There was a time not so long ago where Mark Richt was arguably having one of his better coaching seasons as Georgia’s head Bulldog in charge. Today, you won’t find anyone who would make that argument.
Not after Richt’s decision to squib kick with 18 seconds left in regulation against Georgia Tech – a call that he later ranked among his dumbest decisions as Georgia’s coach – gave the Yellow Jackets time to tie the game with a last-second field goal and then win in overtime.
Or after a consistently terrible Florida offense suddenly looked like the mid-90s Nebraska Cornhuskers by running all over Georgia’s defense in an enormous upset, following two road wins where the Bulldogs seemingly could do no wrong.
Such has been the peaks-and-valleys nature of this season for the Bulldogs -- and that’s saying something at UGA, which frequently ranks among the nation’s most schizophrenic programs.
Flash back to Nov. 1, when the Bulldogs rolled into Jacksonville at 6-1. Sure, Georgia had suffered a disappointing loss to South Carolina early in the season, but Richt seemed to have righted the ship even while superstar running back Todd Gurley was suspended.
Richt sat down the Heisman Trophy front-runner only days before the Bulldogs’ key road trip to Missouri, when allegations began to emerge that Gurley accepted payment for signing memorabilia. The junior star eventually received a four-game suspension for breaking NCAA rules, but the daunting two-game road swing to Mizzou and Arkansas at the start of his suspension could not have gone better for Georgia.
The Bulldogs drilled Mizzou 34-0 and then jumped out to a 38-6 halftime lead over Arkansas before winning 45-32, with freshman running back Nick Chubb establishing himself as Georgia’s next backfield superstar.
Things were looking good. Although some Georgia fans were angry that the school didn’t obstruct the NCAA’s investigation as other programs have – thereby keeping their star player eligible to compete despite possible rules violations – Richt looked like a coach who was doing his job the right way and his short-handed team was still succeeding.
But that narrative ended against Florida, when the Gators rushed for 424 yards in a 38-20 victory. Only one Georgia opponent (Auburn with 430 in 1978) had ever rushed for more yards in a game against the Bulldogs.
It was arguably the worst loss in Richt’s 14 seasons at Georgia, and yet somehow the Bulldogs didn’t go into a tailspin. They blew out Kentucky and, more impressively, then-No. 9 Auburn in Gurley’s return to action.
Although Gurley suffered a season-ending knee injury late in the Auburn win, things still seemed to be looking up again for the Bulldogs. Having completed their SEC schedule at 6-2, they stood a good chance of representing the SEC East if Mizzou were to lose another conference game. They had a cupcake opponent left in Charleston Southern, followed by the home finale against Georgia Tech, which had beaten Richt only once in 13 tries.
It looked like Georgia was in good shape to reach Atlanta on a high note and maybe even gain some retribution for its heartbreaking loss to Alabama in the 2012 SEC championship game by knocking the Crimson Tide out of the playoff picture.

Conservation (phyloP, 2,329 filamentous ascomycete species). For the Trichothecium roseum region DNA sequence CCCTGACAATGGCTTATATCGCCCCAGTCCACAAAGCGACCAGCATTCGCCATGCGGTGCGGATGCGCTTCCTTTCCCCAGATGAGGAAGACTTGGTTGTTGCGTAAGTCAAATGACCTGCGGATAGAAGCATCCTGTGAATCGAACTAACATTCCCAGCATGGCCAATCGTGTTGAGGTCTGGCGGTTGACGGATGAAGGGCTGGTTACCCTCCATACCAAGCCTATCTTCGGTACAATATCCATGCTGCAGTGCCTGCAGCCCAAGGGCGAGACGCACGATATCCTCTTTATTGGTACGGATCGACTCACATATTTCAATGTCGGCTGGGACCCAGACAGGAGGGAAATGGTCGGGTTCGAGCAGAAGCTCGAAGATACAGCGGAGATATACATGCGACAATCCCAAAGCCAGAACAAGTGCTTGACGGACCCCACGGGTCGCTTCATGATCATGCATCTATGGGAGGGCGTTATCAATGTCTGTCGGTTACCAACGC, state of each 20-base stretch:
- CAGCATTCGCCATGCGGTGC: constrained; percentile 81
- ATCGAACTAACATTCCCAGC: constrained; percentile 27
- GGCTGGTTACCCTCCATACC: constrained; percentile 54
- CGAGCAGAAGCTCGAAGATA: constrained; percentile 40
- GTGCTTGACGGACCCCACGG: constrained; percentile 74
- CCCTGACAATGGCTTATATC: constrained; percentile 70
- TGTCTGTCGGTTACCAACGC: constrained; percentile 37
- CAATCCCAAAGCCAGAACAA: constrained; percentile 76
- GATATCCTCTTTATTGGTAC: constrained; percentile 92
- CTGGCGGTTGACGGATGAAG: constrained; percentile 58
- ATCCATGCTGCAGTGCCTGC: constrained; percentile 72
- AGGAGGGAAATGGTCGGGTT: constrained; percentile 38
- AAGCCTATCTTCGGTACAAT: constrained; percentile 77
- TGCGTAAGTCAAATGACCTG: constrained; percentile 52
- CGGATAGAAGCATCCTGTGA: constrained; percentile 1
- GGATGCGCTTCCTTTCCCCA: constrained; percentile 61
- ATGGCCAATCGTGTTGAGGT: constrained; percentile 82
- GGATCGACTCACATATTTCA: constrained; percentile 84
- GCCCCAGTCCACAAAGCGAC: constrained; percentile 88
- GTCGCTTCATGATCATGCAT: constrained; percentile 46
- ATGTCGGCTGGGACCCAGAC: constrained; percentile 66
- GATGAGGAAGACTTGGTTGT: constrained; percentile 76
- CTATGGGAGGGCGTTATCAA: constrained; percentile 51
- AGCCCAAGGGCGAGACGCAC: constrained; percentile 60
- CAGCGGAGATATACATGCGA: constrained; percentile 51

Maybe it was Georgia’s renewed optimism that made last weekend even more painful. Mizzou spoiled the Bulldogs’ SEC plans by rallying to beat Arkansas on Friday. Playing for an SEC title was out the window, and the Bulldogs played like a deflated bunch the following afternoon against Georgia Tech.
However, despite a sloppy performance, the Bulldogs were still in position to win after Malcolm Mitchell’s go-ahead touchdown catch with 18 seconds to play. That’s when Georgia’s decision to squib kick helped the Yellow Jackets open their final possession at their own 43-yard line. When quarterback Justin Thomas scrambled for 21 yards on the next play, the Yellow Jackets had a chance to attempt a game-tying field goal at the buzzer, and Harrison Butker was good from 53 yards.
The bungled final minute came back to haunt Richt and Georgia once Tech won in overtime, creating an understandable meltdown within the Bulldogs' fan base. In a matter of about 20 hours, the Bulldogs had slipped from SEC championship – and possible College Football Playoff – contender to likely participant in yet another mid-level bowl game. The weekend could hardly have turned out any worse.
Welcome to Georgia fandom over the last couple of seasons. Richt’s 2013 team entered the season with national title hopes only to have the year derailed by injuries to key players. They came into 2014 with more modest expectations, but the Bulldogs were still the best team in the East when it felt like proving it deserved that label.
Instead, the losses to two of its biggest rivals encapsulated what will go down as a disappointing season for the Bulldogs. They’ll enter bowl season with a 9-3 record, and getting to 10 wins would be a fine accomplishment, but this is a team that was capable of much more.
Georgia certainly good enough to win the East and had a decent shot at cracking the playoff field at one point.
Georgia didn’t accomplish any of those goals, though, and the Bulldogs have only themselves to blame for those failures.